Meir Dagan, the former Director-General of the Israeli Mossad, gave a lecture at the LBJ School on October 14 that was ultimately remarkable not for its content, but rather the reaction it produced.

Literally translated to “The Institute for Intelligence and Special Operations”, the Mossad is the Israeli organization responsible for national intelligence collection and counter-terrorism operations. Dagan led the Mossad from 2002 to 2009 and ultimately left the organization a controversial figure. As Director-General, Dagan significantly increased the special operations carried out by the Mossad and was allegedly responsible for the deaths of several important political figures in the Middle East during his tenure. Among these include the assassination of Izz El-Deen Sheikh Khahlil, a senior member of Hamas, and a number of Iranian scientists spearheading their nation’s nuclear program. Often, Israel’s Western allies have given tacit approval to Dagan’s aggressive methods.

As such, Dagan is seen by many in the Arab world as a violent and secretive enforcer of Israeli agendas and, by extension, Western hegemony. In particular, Palestinian rights organizations consider him to be a prominent figure in the undermining of Palestinian statehood efforts and the stability of Arab countries.

Now retired from his military and intelligence career, Dagan is considered an expert on Middle East security issues. His visit to the LBJ School was intended to showcase as much. But the insight he shared, while cursory in its own right, was countered with interruption from a well- planned protest.

Dagan arrived on campus with a significant security detail in tow: in addition to several Austin Police Department canine units, no less than three Israeli security officers could be seen standing guard in the Bass Lecture Hall. With a tense air, he began his lecture, “The Middle East at a Crossroads”, by citing historical examples of violent extremism in Islamic culture. In these first few minutes, Dagan attempted to convince the audience that the emergence of modern actors such as the Islamic State and al-Qaeda is not an accident, but rather the continuation of a nostalgic effort to restore the might of the Muslim world as it was in the 7th century.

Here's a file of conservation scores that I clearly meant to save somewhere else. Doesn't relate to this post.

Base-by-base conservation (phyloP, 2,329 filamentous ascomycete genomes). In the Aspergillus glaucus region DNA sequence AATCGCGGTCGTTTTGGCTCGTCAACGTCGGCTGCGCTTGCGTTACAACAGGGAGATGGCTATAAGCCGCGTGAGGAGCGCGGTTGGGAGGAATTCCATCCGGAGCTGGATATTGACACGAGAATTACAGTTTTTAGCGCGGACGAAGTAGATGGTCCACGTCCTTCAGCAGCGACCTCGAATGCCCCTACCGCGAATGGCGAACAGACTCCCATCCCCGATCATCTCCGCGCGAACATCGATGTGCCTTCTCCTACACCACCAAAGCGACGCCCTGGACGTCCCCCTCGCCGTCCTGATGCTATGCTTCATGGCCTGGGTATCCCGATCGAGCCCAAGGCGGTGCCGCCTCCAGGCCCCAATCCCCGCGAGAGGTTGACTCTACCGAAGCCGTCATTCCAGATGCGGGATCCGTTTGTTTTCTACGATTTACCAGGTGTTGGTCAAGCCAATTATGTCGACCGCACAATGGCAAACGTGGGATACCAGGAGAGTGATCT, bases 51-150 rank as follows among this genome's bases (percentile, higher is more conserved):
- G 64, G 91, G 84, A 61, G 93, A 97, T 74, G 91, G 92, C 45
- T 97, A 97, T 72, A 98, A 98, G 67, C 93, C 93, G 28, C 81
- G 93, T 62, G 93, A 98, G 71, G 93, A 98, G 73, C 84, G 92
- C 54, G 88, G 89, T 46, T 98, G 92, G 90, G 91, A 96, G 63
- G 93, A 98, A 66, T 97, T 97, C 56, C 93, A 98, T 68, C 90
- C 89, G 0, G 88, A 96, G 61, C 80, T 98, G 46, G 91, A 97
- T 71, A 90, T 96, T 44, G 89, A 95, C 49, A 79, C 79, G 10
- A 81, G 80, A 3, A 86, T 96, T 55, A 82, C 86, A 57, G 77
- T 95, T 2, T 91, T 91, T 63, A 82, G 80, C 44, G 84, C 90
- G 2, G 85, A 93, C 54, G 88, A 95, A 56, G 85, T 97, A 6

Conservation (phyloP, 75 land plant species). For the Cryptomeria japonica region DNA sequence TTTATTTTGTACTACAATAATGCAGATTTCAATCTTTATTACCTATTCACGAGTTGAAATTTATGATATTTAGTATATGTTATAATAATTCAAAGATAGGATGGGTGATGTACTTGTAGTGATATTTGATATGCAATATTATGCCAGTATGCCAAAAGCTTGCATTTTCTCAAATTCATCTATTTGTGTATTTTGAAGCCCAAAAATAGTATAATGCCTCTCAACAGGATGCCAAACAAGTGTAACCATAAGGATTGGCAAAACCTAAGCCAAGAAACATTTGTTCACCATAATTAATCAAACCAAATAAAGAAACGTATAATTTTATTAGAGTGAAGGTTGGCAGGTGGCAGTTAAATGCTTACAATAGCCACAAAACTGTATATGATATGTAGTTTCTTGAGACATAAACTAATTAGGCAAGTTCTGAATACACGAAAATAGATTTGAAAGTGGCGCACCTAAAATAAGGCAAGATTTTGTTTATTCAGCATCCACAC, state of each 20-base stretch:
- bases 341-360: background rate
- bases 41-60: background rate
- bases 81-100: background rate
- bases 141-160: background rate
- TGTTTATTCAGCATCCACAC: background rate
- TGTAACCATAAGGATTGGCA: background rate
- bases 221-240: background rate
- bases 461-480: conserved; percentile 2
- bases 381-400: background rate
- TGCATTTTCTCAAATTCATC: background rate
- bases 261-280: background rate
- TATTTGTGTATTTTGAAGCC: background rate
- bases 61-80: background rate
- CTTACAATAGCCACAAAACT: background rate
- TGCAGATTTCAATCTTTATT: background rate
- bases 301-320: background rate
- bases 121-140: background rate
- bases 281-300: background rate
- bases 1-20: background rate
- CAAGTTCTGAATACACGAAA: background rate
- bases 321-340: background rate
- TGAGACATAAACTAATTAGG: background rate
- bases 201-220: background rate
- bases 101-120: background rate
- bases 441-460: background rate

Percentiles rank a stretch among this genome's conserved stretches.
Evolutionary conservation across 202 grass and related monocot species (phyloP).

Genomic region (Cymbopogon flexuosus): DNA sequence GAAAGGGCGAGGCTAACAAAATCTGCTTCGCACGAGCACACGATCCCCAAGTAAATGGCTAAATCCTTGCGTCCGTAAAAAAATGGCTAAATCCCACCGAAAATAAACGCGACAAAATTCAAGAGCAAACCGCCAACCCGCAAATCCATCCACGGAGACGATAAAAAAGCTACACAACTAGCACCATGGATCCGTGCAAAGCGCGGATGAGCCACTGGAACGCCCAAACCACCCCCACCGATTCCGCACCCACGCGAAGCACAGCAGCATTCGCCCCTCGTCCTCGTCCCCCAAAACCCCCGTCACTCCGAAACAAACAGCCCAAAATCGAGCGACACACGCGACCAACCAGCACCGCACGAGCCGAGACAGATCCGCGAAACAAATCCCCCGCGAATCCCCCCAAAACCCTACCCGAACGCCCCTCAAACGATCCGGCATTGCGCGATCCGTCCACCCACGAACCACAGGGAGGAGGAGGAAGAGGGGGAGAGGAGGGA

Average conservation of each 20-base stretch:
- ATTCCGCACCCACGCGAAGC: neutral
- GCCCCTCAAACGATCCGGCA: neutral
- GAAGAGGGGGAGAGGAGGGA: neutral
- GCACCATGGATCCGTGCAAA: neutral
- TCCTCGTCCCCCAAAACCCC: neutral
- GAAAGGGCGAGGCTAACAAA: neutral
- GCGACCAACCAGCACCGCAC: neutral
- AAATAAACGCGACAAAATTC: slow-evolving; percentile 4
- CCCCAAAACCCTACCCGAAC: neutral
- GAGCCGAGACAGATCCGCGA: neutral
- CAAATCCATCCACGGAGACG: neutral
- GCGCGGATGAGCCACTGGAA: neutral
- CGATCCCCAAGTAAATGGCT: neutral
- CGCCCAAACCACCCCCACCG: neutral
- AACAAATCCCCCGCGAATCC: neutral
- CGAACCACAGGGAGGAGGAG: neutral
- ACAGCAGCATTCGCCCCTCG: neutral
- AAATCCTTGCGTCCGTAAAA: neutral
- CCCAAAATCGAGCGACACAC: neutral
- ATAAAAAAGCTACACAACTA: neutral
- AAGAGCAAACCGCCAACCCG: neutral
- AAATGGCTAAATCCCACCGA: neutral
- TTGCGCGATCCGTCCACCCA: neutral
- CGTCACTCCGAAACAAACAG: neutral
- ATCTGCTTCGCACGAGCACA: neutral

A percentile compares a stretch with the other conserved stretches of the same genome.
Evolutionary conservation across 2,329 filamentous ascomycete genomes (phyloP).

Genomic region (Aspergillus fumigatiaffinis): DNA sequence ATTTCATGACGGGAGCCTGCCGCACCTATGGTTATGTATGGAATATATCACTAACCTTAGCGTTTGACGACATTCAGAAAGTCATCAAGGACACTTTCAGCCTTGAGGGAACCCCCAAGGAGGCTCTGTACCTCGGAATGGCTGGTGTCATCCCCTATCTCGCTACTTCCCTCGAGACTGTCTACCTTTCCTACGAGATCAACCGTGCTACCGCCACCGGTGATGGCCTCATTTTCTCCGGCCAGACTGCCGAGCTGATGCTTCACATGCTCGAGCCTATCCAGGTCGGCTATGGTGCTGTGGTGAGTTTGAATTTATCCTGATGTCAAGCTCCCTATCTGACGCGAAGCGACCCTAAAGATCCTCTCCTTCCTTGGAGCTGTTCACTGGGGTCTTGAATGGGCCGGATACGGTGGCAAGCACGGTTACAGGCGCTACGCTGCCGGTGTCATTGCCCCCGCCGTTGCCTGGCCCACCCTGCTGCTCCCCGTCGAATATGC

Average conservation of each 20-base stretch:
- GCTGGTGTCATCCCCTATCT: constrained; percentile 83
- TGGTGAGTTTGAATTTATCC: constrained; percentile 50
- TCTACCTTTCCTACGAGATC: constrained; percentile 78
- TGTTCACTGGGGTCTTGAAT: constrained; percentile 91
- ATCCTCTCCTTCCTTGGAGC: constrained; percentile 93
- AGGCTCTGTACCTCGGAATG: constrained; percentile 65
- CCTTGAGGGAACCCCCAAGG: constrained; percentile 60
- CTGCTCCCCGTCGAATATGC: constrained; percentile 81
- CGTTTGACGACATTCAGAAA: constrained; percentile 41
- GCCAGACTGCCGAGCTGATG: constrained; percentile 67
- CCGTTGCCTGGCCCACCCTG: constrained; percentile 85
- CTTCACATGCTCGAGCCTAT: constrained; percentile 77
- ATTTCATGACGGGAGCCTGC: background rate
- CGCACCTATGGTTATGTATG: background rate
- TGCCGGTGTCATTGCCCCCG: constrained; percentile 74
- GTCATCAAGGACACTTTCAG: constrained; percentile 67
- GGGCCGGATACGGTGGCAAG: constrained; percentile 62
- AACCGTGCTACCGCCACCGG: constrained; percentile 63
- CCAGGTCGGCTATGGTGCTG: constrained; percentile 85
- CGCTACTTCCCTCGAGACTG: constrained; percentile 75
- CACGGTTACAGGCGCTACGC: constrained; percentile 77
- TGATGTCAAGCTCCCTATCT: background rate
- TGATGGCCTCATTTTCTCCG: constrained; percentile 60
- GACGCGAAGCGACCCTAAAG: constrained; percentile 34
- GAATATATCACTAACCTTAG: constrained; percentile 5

In the midst of these discussions came the startling interruption. A small group of between 5 to 10 people, who had until then been quietly sitting in the middle of the auditorium, stood up simultaneously from their chairs. The awkward but clearly choreographed commotion was immediately effective as the audience re-directed its attention. Signs accusing Meir Dagan of crimes against humanity, murder among them, were quickly unfurled as the protesters began reciting their opposition.

“Everyone who is sitting here today is complicit in the murder of innocent Palestinian civilians,” a loud male voice proclaimed. The voice of this first protester was replaced by that of another, who continued to express similarly vindictive sentiments in accusation of both the audience and the former Director-General.

Not surprisingly, the security detail quickly tensed around Dagan. While the protesters continued to assail the audience, a female official toward the front of the auditorium took a microphone in an attempt to drown out the protester’s sudden interruption. She read statements, no doubt prepared in advance, proclaiming the protesters to be in violation of University of Texas Code of Conduct. The tumultuous back and forth continued for a long minute, until chants of “Free, Free Palestine” came from the protesters as they gradually, slowly filed out of the auditorium.

Dagan, a veteran of such protests, remained quiet until the brief commotion subsided. He seemed unaffected, even following along with a joke before proceeding with his lecture.

With the protest over and the auditorium returned to calm, the gravity of Dagan’s comments diminished. Dagan continued with unremarkable observations pertaining to the obvious topic: the rise of the Islamic State. Revenue sources, regional territorial ambitions, and ideology of the extremist organization were discussed, but his words were neither revealing nor compelling. The excitement and intrigue brought about by the protesters was over.

Ultimately, Dagan’s visit to the LBJ School served as proof of his continued reputation as a divisive figure from the Israeli intelligence community. In no certain terms, his legacy as an aggressive Director-General of the Mossad followed him to Texas.

Editor’s Note: The Dean of Students as well as the LBJ School and General Dagan’s security detail were made aware in advance that there would be a staged protest during the events. University protocols call for a representative from the Dean of Students to be present and upon the first disruption explain that the disruptive activities that prevent the speaker’s talk from being heard are in violation of the University’s Institutional Rules and are not permitted. She expressed to the audience, as is protocol, that the university  will issue up to three warning to the audience asking the disruptive activities to stop. Upon hearing this first warning, the protestors got up out of the seats and left the auditorium. As University protocol states, If after the third warning, there is further disruption, then those disruptive persons will be escorted by UT Police from the building. That warning was not given to the protestors at General Dagan’s event.